Constraints on the Cosmic Expansion History from GWTC-3

The LIGO Scientific Collaboration, Virgo Collaboration, KAGRA Collaboration

Research output: Contribution to journalArticlepeer-review

63 Scopus citations


We use 47 gravitational wave sources from the Third LIGO-Virgo-Kamioka Gravitational Wave Detector Gravitational Wave Transient Catalog (GWTC-3) to estimate the Hubble parameter H(z), including its current value, the Hubble constant H0. Each gravitational wave (GW) signal provides the luminosity distance to the source, and we estimate the corresponding redshift using two methods: the redshifted masses and a galaxy catalog. Using the binary black hole (BBH) redshifted masses, we simultaneously infer the source mass distribution and H(z). The source mass distribution displays a peak around 34Me, followed by a drop-off. Assuming this mass scale does not evolve with the redshift results in a H(z) measurement, yielding H0 = 68+12-8 km s-1 Mpc-1 (68% credible interval) when combined with the H0 measurement from GW170817 and its electromagnetic counterpart. This represents an improvement of 17% with respect to the H0 estimate from GWTC-1. The second method associates each GW event with its probable host galaxy in the catalog GLADE+, statistically marginalizing over the redshifts of each event's potential hosts. Assuming a fixed BBH population, we estimate a value of H0 = 68+8-6 km s-1 Mpc-1 with the galaxy catalog method, an improvement of 42% with respect to our GWTC-1 result and 20% with respect to recent H0 studies using GWTC-2 events. However, we show that this result is strongly impacted by assumptions about the BBH source mass distribution; the only event which is not strongly impacted by such assumptions (and is thus informative about H0) is the well-localized event GW190814.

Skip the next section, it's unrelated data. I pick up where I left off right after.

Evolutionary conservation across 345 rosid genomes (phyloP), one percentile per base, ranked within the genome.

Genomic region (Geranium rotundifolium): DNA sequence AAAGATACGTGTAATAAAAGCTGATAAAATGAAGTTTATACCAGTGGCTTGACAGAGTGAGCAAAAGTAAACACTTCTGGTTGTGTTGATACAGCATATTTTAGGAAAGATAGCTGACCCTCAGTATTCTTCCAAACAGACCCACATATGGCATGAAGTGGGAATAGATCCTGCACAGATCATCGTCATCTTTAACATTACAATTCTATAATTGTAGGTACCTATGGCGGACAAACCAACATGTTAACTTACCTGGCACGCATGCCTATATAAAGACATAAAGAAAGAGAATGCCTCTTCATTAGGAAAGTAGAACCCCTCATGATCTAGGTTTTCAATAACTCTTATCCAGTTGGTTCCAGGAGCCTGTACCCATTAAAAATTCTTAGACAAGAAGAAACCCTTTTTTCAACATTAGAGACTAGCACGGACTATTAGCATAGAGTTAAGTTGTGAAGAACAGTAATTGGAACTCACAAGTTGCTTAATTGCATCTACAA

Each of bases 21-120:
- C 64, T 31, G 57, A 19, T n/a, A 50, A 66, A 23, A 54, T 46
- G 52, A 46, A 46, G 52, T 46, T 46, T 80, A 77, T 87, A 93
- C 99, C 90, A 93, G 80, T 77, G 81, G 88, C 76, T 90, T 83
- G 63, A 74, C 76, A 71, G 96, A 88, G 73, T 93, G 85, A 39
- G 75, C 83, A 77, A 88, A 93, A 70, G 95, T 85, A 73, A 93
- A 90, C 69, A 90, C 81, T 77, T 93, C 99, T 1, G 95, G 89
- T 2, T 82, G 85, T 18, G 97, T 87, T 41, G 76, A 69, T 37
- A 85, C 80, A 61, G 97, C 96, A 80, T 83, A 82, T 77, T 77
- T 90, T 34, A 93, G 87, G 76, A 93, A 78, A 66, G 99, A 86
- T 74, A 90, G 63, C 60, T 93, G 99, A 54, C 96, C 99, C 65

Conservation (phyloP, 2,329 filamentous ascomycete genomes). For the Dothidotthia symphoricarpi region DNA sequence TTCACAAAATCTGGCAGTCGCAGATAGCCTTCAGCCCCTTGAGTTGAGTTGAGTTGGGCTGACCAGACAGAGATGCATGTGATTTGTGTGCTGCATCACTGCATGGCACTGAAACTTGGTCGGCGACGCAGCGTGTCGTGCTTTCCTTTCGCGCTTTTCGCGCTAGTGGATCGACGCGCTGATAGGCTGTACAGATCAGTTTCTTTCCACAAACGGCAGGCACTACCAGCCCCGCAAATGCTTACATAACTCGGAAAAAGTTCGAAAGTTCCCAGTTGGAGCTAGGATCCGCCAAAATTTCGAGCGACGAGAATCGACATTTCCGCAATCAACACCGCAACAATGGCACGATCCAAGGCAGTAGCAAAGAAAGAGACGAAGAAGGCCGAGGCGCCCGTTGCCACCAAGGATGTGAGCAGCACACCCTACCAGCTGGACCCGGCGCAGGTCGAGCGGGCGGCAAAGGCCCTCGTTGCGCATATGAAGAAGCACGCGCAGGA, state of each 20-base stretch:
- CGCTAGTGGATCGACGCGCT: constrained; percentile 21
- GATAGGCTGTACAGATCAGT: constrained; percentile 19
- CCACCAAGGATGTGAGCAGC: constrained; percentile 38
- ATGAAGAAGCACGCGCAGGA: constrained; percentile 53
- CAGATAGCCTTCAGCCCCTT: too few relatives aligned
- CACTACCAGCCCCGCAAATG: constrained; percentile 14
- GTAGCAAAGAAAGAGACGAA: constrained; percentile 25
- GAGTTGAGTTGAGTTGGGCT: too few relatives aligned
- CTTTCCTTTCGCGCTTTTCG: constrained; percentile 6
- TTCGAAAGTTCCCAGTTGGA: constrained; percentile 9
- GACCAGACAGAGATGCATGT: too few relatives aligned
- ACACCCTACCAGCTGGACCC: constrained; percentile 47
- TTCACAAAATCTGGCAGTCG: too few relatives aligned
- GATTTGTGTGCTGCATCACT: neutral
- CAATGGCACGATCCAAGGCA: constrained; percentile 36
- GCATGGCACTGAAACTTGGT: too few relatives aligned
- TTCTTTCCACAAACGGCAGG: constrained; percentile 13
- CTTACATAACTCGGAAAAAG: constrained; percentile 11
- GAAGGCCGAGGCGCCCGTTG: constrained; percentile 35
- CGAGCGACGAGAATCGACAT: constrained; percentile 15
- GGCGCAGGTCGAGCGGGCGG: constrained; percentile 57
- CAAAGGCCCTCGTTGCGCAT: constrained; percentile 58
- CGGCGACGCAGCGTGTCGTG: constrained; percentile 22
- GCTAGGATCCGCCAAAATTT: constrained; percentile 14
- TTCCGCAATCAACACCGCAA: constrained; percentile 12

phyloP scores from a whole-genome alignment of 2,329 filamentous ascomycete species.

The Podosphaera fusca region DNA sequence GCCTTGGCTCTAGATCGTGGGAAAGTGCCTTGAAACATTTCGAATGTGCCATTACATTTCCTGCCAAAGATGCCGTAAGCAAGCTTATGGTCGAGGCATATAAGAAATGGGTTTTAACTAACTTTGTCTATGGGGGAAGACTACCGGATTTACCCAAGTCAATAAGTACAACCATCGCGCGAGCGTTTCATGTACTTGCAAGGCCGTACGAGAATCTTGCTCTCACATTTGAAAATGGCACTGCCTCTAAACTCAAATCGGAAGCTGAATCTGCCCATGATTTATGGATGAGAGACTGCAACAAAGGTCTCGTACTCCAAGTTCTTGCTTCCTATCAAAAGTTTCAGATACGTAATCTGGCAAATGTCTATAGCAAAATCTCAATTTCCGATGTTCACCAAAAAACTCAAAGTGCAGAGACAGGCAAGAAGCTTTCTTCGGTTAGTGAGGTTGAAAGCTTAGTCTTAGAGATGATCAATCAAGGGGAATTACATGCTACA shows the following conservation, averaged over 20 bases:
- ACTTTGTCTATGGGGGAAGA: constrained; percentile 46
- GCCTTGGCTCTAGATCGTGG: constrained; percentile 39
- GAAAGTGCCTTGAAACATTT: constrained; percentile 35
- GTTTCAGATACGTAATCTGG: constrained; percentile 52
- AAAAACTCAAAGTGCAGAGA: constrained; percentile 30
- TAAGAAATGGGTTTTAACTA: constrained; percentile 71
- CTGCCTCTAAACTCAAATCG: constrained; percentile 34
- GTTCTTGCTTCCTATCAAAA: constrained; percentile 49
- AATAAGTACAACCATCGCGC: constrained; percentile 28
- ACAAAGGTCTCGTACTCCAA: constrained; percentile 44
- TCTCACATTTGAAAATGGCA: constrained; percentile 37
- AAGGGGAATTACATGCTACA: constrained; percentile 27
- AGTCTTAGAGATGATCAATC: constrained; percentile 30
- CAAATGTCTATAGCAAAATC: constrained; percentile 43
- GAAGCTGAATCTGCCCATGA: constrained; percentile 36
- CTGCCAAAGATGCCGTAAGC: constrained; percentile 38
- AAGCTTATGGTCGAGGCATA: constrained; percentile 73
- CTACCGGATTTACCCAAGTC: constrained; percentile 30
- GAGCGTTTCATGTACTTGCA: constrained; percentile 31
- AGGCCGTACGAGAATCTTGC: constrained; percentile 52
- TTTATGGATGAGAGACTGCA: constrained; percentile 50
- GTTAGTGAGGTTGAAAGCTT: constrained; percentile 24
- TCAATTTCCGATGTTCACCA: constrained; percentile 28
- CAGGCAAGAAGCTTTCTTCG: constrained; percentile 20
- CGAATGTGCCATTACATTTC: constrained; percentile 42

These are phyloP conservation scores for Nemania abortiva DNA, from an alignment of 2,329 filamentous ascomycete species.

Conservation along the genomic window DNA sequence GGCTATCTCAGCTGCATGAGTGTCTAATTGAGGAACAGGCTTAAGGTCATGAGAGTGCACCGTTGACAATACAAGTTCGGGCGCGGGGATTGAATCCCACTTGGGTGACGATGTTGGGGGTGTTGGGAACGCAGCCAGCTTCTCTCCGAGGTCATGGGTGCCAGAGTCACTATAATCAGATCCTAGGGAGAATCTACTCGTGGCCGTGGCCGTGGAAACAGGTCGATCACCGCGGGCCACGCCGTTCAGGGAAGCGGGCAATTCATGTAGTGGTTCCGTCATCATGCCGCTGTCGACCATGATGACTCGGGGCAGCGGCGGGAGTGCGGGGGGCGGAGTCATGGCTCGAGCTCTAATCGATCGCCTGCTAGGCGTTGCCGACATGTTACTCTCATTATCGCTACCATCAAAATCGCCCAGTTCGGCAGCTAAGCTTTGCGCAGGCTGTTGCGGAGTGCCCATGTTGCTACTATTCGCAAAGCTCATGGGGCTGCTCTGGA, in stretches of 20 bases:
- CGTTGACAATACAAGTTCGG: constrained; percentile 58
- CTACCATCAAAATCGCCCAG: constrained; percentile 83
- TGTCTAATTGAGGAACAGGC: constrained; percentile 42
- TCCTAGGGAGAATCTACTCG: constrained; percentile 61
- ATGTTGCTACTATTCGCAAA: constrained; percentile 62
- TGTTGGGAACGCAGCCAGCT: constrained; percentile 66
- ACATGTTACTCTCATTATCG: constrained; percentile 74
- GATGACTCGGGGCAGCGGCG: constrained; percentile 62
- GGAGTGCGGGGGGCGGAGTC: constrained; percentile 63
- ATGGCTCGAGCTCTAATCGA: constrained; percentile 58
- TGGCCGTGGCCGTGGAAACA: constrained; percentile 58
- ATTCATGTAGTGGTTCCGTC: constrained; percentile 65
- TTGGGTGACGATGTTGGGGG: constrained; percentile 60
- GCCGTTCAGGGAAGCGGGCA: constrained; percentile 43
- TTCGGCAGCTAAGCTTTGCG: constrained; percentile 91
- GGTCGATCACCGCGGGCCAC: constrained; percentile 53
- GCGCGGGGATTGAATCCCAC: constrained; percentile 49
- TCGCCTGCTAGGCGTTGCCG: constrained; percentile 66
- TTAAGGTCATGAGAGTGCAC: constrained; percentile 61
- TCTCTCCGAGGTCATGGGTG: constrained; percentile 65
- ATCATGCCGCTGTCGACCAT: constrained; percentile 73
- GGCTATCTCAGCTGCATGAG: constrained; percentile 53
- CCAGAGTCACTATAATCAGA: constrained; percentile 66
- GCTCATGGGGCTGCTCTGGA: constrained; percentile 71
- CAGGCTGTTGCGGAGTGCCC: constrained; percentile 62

Original languageEnglish (US)
Article number76
JournalAstrophysical Journal
Issue number2
StatePublished - Jun 1 2023


  • Gravitational wave astronomy
  • Gravitational wave sources
  • Gravitational waves

ASJC Scopus subject areas

  • Astronomy and Astrophysics
  • Space and Planetary Science


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